In use, small amounts of the adhesive compositions of the invention hardenable on exclusion of oxygen are applied to the surfaces to be joined together. These surfaces are joined in such a way that air or oxygen is excluded from the joint. After a short period of time, of, for example from /2 to 3 hours, an adhesive bond is obtained, which bond attains its ultimate strength after abuot 4 to 48 hours. If sodesired, the hardening process can be accelerated by heating the junction.

The following specific embodiments are illustrative of the practice of the invention. It is to be understood, however, thatthey are not to be deemed limitative in any manner.

Preparation of the methyl ester of a-methacryloyloxyacrylic acid 287 g. (2.75 mols) of methyl p-chlorolactate were dissolved in 1 liter of anhydrous benzene in a 4-liter flask provided with a reflux condenser and protected in the usual way against the entrance of moisture. 381 g. (2.75 mols) of methacrylyl chloride and 0.5 g. of hydroquinone were then added and, with stirring and initial cooling, 555 g. (5.5 mols) of triethylamine in 200 ml. of anhydrous benzene were then added in the course of an hour. The temperature was then allowed to rise to about 60 C. and the mixture was heated for 5 hours under reflux. After cooling, the precipitated salt was filtered off by suction, the filter cake was then washed with ether and the solvent was distilled off the combined filtrates.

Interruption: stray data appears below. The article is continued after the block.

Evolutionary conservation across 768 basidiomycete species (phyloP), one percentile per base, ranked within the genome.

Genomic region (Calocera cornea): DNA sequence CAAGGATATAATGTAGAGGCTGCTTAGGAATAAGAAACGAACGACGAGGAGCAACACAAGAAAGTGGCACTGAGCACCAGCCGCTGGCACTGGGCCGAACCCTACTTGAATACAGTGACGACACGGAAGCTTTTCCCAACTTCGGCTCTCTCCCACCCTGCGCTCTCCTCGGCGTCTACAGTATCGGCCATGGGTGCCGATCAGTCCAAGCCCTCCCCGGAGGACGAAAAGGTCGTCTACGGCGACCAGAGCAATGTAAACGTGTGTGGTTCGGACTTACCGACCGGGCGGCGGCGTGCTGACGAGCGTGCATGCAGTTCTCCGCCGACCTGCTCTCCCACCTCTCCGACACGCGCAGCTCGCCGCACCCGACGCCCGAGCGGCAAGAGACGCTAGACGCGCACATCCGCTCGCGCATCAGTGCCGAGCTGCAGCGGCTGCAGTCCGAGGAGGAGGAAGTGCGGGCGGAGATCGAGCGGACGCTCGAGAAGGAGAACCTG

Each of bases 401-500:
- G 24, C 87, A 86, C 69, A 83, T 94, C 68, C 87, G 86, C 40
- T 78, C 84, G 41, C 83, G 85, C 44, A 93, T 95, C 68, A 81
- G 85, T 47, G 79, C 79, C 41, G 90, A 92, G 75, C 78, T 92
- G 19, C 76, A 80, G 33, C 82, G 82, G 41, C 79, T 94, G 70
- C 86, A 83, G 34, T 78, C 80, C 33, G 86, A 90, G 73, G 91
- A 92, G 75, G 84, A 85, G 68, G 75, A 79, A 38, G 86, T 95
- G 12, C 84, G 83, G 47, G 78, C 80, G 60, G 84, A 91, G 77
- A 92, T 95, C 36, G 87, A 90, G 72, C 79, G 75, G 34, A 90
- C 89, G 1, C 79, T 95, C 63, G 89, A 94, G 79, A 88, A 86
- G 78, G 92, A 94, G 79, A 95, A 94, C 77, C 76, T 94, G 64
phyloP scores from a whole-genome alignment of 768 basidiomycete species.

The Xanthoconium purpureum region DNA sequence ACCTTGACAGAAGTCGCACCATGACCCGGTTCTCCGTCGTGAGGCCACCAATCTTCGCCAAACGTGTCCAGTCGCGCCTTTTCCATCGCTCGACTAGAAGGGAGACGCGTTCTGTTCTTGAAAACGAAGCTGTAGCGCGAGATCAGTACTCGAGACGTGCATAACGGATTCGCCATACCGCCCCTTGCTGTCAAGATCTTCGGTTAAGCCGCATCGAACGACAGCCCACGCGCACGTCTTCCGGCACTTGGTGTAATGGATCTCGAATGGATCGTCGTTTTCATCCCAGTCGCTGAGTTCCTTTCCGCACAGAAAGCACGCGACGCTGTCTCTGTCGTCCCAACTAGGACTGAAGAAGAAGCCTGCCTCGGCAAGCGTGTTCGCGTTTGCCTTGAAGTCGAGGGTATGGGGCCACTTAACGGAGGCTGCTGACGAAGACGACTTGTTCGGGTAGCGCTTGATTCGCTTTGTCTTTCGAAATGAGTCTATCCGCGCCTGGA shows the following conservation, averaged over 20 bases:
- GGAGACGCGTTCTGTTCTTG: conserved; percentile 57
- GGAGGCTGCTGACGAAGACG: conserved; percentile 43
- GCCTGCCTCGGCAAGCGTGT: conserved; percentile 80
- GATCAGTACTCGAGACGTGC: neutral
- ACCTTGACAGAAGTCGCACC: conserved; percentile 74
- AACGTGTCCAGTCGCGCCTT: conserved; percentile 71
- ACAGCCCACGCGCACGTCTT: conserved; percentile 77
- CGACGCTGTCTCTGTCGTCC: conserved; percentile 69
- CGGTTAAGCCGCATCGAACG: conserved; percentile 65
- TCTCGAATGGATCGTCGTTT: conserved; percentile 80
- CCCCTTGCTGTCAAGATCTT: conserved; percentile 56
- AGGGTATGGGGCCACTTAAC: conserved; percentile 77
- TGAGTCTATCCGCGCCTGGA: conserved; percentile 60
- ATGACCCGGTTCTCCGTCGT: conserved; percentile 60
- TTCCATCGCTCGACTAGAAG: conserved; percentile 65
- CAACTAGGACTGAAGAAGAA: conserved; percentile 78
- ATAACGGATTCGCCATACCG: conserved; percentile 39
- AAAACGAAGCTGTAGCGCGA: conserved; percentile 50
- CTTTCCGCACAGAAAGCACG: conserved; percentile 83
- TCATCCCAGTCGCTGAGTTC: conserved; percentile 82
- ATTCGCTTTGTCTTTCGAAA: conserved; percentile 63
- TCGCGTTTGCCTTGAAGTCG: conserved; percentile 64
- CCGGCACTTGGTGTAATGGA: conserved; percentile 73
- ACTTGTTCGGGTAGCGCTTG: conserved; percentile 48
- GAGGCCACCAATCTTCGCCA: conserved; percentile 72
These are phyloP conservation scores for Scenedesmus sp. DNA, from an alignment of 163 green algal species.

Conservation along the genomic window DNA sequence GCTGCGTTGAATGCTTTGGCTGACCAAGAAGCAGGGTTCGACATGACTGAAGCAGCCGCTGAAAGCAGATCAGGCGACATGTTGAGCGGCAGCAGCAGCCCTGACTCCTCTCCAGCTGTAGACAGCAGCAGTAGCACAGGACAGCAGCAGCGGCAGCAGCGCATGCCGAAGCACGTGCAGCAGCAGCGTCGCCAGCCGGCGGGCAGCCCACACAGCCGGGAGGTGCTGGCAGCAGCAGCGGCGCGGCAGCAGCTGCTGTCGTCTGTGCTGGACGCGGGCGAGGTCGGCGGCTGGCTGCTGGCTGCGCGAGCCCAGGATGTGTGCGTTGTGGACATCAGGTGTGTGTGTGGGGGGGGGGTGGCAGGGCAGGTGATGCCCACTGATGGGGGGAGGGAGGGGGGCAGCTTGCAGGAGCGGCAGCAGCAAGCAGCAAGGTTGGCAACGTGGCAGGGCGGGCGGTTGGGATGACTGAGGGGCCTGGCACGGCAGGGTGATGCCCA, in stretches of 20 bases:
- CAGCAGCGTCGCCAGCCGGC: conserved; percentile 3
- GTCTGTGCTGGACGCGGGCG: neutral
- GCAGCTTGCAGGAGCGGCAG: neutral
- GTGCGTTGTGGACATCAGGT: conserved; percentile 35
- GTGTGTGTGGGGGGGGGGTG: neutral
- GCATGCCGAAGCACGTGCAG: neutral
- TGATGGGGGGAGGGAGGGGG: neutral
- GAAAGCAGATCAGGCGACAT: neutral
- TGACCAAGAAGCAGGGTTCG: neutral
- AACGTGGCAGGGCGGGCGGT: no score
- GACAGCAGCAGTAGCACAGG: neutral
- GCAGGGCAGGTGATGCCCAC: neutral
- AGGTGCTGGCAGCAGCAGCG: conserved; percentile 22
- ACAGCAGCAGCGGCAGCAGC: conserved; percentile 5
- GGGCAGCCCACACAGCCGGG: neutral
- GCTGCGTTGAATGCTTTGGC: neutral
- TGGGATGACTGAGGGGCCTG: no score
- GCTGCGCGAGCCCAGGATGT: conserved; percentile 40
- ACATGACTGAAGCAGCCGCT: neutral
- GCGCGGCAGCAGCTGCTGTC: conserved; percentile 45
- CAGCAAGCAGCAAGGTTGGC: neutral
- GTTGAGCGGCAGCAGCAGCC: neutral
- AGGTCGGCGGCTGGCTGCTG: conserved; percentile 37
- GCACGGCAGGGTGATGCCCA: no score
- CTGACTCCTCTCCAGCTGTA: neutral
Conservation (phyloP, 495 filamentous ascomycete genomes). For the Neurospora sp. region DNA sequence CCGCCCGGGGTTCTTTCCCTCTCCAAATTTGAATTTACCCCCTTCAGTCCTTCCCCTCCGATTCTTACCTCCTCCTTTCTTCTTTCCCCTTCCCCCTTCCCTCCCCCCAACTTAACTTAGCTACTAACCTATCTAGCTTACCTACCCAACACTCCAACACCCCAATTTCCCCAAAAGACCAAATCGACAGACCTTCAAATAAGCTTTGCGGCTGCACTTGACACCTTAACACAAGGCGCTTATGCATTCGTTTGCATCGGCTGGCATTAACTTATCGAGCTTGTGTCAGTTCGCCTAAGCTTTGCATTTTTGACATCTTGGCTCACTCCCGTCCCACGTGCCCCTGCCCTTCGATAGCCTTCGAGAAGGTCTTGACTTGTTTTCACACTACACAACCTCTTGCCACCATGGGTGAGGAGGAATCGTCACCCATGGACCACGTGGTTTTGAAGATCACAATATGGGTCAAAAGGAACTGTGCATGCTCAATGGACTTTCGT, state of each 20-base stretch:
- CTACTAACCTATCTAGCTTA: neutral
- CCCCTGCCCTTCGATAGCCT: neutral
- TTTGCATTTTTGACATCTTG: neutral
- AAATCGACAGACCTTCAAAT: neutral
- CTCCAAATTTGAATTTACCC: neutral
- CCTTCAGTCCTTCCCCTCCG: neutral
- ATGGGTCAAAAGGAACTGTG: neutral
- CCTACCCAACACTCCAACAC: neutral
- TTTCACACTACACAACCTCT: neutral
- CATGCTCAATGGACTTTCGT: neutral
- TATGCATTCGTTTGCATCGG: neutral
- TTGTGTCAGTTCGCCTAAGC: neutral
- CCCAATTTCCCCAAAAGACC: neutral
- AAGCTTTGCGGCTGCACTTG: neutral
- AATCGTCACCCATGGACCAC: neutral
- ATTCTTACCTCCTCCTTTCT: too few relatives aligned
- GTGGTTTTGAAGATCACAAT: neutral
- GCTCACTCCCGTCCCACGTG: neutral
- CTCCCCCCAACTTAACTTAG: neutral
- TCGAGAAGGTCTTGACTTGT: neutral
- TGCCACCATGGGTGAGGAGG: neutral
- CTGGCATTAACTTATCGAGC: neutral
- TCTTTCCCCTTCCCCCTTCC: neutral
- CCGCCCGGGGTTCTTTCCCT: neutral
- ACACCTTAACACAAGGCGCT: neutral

440 g. of crude product were obtained. A subsequent fractional distillation with addition of a phenolic inhibitor yielded the pure methyl a-methacryloyloxy-acrylate (boiling point 40 C. at 1 torr; n =1.454): The yield amounted to 342 g. (73.5% of theory).

In the measurements of compressive shear strength given in the following examples, an advance rate of 50 mm./minute was utilized.